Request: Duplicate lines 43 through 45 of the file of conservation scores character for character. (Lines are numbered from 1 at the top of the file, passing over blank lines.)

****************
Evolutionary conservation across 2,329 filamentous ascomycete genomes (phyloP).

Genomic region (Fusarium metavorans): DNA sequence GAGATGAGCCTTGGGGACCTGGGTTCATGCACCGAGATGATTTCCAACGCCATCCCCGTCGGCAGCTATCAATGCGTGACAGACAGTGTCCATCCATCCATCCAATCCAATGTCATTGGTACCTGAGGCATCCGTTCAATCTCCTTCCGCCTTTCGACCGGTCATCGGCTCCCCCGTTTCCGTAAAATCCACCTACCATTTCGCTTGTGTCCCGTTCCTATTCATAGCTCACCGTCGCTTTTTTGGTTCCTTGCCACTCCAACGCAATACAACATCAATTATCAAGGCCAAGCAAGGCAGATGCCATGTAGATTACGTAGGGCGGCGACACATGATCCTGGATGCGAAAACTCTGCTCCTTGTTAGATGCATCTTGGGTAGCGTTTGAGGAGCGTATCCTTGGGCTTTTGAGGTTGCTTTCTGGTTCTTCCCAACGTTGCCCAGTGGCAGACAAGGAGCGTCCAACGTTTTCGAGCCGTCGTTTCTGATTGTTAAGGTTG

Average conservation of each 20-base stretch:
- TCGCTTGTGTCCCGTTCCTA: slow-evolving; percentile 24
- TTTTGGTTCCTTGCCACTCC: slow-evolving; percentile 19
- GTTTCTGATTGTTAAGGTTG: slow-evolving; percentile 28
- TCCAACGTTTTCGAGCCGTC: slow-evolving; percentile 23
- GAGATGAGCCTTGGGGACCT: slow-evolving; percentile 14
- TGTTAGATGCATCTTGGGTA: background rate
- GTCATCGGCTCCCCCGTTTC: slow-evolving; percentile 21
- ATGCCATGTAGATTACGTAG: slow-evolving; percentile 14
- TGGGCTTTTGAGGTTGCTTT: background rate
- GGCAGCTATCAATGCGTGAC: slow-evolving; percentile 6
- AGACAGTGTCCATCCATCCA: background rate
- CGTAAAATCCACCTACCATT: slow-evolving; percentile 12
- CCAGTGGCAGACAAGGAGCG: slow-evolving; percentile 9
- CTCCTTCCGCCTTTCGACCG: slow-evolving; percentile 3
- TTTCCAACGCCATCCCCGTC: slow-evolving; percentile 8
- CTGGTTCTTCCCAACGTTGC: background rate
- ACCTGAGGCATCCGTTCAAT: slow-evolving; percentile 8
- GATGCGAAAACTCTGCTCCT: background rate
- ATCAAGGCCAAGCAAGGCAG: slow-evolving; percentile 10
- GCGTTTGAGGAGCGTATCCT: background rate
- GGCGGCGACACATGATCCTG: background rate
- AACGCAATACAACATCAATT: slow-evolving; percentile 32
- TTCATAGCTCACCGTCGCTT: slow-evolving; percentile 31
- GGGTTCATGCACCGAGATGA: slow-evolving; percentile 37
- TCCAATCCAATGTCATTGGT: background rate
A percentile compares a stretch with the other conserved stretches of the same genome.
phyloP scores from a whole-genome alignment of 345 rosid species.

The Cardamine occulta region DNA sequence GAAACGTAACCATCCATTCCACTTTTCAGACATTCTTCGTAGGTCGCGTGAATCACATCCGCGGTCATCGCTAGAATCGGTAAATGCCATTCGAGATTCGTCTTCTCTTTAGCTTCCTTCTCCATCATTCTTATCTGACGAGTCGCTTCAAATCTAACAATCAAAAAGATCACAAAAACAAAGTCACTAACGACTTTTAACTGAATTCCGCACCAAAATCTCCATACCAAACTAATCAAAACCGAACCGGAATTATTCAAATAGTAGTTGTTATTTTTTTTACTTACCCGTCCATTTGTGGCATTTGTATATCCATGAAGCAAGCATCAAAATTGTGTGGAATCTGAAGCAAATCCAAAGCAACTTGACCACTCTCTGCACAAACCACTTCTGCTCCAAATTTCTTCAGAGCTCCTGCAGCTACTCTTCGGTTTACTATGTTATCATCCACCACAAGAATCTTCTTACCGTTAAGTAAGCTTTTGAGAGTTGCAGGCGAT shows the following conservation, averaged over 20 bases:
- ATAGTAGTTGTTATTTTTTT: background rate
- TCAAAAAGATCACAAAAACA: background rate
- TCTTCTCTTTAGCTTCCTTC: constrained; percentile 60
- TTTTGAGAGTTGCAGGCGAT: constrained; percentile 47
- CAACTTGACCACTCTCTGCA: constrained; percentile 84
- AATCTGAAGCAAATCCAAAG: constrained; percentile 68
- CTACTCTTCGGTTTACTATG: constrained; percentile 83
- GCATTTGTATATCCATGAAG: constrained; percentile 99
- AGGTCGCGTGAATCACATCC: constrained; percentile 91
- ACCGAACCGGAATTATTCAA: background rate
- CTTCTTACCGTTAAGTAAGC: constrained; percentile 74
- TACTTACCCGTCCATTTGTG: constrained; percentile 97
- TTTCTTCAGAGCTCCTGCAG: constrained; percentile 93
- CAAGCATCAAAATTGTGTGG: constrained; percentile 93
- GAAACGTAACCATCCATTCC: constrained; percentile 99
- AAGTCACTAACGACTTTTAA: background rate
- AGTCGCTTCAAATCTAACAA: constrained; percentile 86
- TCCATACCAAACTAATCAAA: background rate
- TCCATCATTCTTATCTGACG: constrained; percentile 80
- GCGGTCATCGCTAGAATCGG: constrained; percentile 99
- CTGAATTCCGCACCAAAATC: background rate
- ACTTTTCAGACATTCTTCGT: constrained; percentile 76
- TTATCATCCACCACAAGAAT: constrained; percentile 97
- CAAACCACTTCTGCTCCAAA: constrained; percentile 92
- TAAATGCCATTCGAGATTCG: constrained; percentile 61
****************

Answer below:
- TACTTACCCGTCCATTTGTG: constrained; percentile 97
- TTTCTTCAGAGCTCCTGCAG: constrained; percentile 93
- CAAGCATCAAAATTGTGTGG: constrained; percentile 93